5. We were informed that some officials from Ministry of Defense  were also present and attending the inquiries.. If it is so it will definitely effect the petitioners.. They should be not involved in any activity of the commission.
  6. We observed that at the hearings the Commission did not dispose of an adequate number of Tamil speaking officials, and therefore had to appeal to impromptu interpreters, which affected the information gathering process. In particular, we noticed that:  their number was inadequate; they were providing only summary interpretations, incomplete and inaccurate; they preempted answers to questions; they even argued with complainants and were often hostile with testifying family members. Furthermore, the testimonies have been systematically transcribed in English preventing the families from checking the recorded information.

In regard to the process that took place in parallel to issue death certificates and pay reparations to family members of enforcedly disappeared and missing persons, we would like to draw your attention on the following facts:

We observed that on January 13 and 17 family members of disappeared persons from Kilinochchi district were visited in their homes by officials alleging to represent the Commission. These officials requested and recorded the personal information of their disappearances’ cases. Later on, those families were summoned on January 20 to the Harmony Centre in Kilinochchi Town, where they were escorted in military busses by police officers. There they met representatives of the Ministry of Economic Development; Ministry of Child Development and Women’s Affairs; Ministry of Social Services; Rehabilitation of Persons, Properties and Industries Authority; Samurdhi Authority; Department of Labor; the Department for Registration of Persons. The family members were informed that they would be offered compensation for their missing or disappeared relatives. They were requested to fill in another form provided by the Rehabilitation of Persons, Properties and Industries Authority, in order to obtain amounts ranging from Rs. 100,000 to 300,000 based on each individual case. According to our information, only nine families accepted to sign the form and got the compensation along with a death certificate. On the very same day, these family members were transferred to Iranamadu, Kilinochchi district, to attend a ceremony officiated by Member of Parliament for the Hambanthota District Hon. Namal Rajapakse, and Sri Lanka Freedom Party organizer for the Killinochchi District Ms. Geethanjali Naguleswaran. During the ceremony of the family members were given a cheque of Rs. 100,000 each.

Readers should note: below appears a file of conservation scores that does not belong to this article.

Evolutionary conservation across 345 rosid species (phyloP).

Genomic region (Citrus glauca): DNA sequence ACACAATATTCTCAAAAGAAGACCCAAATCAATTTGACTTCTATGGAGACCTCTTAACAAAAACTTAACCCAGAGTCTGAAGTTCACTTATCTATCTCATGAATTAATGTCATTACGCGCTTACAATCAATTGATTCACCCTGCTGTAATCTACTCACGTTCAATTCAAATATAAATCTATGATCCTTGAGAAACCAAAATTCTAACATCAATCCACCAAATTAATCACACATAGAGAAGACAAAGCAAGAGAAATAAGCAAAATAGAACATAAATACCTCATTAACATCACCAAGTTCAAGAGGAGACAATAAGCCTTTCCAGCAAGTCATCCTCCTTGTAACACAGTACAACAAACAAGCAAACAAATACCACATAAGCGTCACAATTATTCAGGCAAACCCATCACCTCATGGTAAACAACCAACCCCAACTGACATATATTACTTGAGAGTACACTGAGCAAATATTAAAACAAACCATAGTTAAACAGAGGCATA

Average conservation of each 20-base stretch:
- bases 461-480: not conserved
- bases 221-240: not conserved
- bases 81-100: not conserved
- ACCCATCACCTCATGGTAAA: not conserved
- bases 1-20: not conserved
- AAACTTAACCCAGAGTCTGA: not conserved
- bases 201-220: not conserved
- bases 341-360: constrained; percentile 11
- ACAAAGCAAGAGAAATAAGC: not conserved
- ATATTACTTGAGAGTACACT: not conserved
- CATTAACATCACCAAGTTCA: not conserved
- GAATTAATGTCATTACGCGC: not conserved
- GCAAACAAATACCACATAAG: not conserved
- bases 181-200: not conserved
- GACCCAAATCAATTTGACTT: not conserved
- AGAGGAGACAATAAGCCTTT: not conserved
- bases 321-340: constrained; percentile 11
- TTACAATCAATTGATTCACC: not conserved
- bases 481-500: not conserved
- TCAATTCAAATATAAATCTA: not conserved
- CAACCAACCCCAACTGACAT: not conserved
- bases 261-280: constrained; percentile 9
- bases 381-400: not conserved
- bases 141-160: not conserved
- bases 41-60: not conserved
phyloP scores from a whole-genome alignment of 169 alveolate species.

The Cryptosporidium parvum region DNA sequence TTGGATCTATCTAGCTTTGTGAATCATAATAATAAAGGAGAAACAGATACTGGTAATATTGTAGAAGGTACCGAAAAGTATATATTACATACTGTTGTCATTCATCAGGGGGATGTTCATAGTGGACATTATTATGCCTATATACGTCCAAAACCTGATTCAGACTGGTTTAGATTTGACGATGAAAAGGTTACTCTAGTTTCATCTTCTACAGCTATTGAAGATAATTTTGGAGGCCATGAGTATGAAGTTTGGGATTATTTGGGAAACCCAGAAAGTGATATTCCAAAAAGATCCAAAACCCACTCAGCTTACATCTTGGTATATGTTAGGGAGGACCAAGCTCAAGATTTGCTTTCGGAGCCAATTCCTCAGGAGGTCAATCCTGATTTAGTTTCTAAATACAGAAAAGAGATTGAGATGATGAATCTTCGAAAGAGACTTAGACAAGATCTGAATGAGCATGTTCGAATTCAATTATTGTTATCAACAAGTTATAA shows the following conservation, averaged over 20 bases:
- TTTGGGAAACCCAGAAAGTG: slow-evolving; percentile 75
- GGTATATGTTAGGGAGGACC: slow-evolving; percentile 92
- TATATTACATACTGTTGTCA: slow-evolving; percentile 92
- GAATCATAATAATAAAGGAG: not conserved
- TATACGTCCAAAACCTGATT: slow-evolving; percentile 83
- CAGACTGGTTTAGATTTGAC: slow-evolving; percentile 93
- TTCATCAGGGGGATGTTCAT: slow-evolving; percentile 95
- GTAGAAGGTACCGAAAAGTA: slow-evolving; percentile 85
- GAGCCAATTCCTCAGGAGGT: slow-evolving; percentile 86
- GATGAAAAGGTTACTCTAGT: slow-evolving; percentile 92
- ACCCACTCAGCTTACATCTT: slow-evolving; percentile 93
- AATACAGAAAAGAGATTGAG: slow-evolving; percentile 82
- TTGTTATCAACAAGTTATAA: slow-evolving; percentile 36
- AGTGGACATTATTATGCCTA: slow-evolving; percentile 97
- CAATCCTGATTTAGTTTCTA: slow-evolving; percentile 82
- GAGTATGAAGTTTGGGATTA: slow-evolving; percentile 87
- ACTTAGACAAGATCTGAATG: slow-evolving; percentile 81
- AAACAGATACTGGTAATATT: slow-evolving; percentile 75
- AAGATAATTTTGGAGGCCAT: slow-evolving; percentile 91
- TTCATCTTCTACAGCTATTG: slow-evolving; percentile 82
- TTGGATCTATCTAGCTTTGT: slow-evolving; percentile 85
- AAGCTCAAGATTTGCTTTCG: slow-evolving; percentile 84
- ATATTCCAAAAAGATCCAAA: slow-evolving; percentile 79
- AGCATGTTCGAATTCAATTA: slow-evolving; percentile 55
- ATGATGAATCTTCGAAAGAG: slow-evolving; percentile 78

We would like to know if the Commission was aware of this process, and whether it comes under the mandate of the Commission itself. No official information was provided to the public, and we would like to question the legal framework of the Harmony Centre process.

In conclusion, we would like to express our concern also for the fact that so far the Commission has not provided any information concerning the follow up of the hearings to verify and document the disappearances cases. We would like to know which means have been allocated to the Commission for this purpose and the timeline of the process. Based on our observation, during the hearings in Kilinochchi only a minimum percentage of the disappearances cases – less than 150 – submitted to the Commission could be heard.

Family members of disappeared persons, associations of family members, and civil society organizations are willing to work with the Commission to document the truth and address their grievances only if it is done according to international standards.

Yours faithfully,

Signed – K.J. Brito Fernando

Collective of the Families of the Disappeared Persons,

555, Negombo Road,


Copy: His Excellency Mahinda Rajapakse, The President of the Democratic Republic of Sri Lanka